This story is part of a series on the current progression in Regenerative Medicine. This piece discusses advances in brain stimulation therapies.
In 1999, I defined regenerative medicine as the collection of interventions that restore normal function to tissues and organs damaged by disease, injured by trauma, or worn by time. I include a full spectrum of chemical, gene, and protein-based medicines, cell-based therapies, and biomechanical interventions that achieve that goal.
An emerging brain stimulation method could be the next great asset to treating obsessive-compulsive disorder in over two million adults in the United States. In Cell, Dr. Young-Hoon Nho and colleagues from the University of Pennsylvania and elsewhere report the first-in-human application of responsive deep brain stimulation for obsessive-compulsive disorder. Their results showed rapid and robust improvement in patient mental health symptoms, paving the way for a new personalized therapy in the near future.
Obsessive-compulsive disorder is a mental health disorder characterized by a series of obsessions in the form of recurring, unwanted thoughts, ideas, or sensations and compulsions, namely repetitive, difficult-to-control behaviors. Obsessions will cause the patient intense anxiety or distress, while compulsions will elicit those emotions if the compulsion is not performed.
Obsessive-compulsive disorder is thought to be caused by some combination of genetic, neurobiological, and environmental factors, often in a patient’s youth. While there is no cure, cognitive-behavior therapy and selective serotonin reuptake inhibitors are common pathways for symptom reduction.
Dr. Nho and colleagues approach obsessive-compulsive disorder treatment from a different perspective. Rather than maximizing symptom reduction, the researchers aimed to treat the disorder at the source, more akin to a cure.
In previous brain scans of patients suffering from the disorder, there are documented neural activity spikes in the ventral striatal regions of the brain, likely induced by stress related to a patient’s obsessions and compulsions.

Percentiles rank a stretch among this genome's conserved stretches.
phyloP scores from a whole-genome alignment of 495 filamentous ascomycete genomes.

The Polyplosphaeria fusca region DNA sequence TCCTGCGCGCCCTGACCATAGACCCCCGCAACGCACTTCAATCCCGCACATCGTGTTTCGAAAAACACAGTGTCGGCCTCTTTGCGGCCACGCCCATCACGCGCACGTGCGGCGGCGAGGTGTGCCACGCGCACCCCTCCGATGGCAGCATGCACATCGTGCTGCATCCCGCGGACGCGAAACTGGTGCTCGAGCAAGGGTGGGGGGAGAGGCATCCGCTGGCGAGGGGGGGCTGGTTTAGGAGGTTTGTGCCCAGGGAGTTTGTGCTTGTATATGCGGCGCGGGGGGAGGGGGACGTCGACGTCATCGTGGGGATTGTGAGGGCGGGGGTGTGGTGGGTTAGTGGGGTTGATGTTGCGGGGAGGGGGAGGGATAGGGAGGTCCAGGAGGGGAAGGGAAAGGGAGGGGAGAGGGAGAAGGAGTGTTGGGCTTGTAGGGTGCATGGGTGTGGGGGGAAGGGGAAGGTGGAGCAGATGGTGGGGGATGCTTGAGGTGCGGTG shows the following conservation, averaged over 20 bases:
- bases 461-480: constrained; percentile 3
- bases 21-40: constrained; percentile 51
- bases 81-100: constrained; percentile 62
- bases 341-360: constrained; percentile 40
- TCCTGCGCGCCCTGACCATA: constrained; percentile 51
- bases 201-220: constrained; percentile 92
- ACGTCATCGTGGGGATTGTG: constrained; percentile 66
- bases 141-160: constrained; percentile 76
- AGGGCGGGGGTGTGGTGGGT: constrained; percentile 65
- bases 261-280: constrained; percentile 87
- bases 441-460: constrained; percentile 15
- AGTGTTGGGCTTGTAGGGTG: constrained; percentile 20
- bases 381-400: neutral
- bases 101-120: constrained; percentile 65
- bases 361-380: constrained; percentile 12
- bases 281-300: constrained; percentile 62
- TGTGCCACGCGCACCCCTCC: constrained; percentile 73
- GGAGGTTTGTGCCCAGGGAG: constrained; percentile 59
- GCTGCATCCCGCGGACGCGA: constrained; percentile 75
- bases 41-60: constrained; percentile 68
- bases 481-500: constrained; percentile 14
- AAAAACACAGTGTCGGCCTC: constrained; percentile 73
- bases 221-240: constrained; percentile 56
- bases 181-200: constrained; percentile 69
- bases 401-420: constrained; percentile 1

Nho and colleagues theorized that targeted brain stimulation to these regions could alleviate the intensity of the obsessions and compulsions felt by the patients, leading to relieved anxiety, stress, headache, and other symptoms.
Deep brain stimulation is the implantation of electrodes in selective brain regions. These electrodes deliver low amperage impulses to modulate neural activity, in this case, in the ventral striatal region.
FIGURE 1: Schematic representation of a deep brain stimulation device.
Nho and colleagues did not initially use deep brain stimulation in humans for the treatment of obsessive-compulsive disorder. Instead, they implanted two electrodes in a patient suffering from seizures, who also was previously diagnosed with the disorder. The electrode leads were embedded in a similar brain region to that which experiences neural activity due to obsessive-compulsive disorder.
To create a baseline, they monitored both the patient’s neural activity in the targeted region and that of a control patient without the disorder during various tasks, such as reading or accomplishing a task in virtual reality.
The researchers monitored the patient for over two years, using the brain stimulation device regularly. The patient’s disorder-related symptoms reduced dramatically on both objective and subjective accounts.
Using the Yale-Brown Obsessive-Compulsive Scale, the patient’s obsessive-compulsive score reduced from 32 to 20 pre- and post-implant, a 37.5% reduction from baseline. Over time, that score decreased to 8 two years after implantation, a total reduction of 75%.
FIGURE 2: rDBS therapeutic outcomes
Furthermore, when discussing the stimulation outcomes with the patient, they described they were “no longer experiencing some of her obsessions and, consequently, was not feeling the urge to engage in compulsive behaviors, including several of her safety-related checking routines” and concluded by saying “she has had a life-changing improvement in her OCD symptoms.”
While it is hard to dispute the objective and subjective outcomes described by doctors and patients, there are some caveats to the results.
First, there was only one patient in the tested cohort, meaning more extensive human trials would be necessary before deep brain stimulation could move to the larger public.
Second, it is unclear whether the reduced activity in the ventral striatal region reduced symptom severity or if the stimulation impacted some other brain function, reducing obsessions and compulsions, resulting in reduced activity. Further testing on this method is the next step.
However, brain stimulation has long been a commonly used treatment for a range of neural conditions, such as Parkinson’s, epilepsy, Tourette’s, and depression, to name a few. While there may be some side effects, such as headache, nausea, or even stroke in rare cases, the practice could reduce dependence on medication and has the potential for long-term health benefits. I look forward to seeing its advancing use in the years to come to treat a swathe of debilitating neural disorders.
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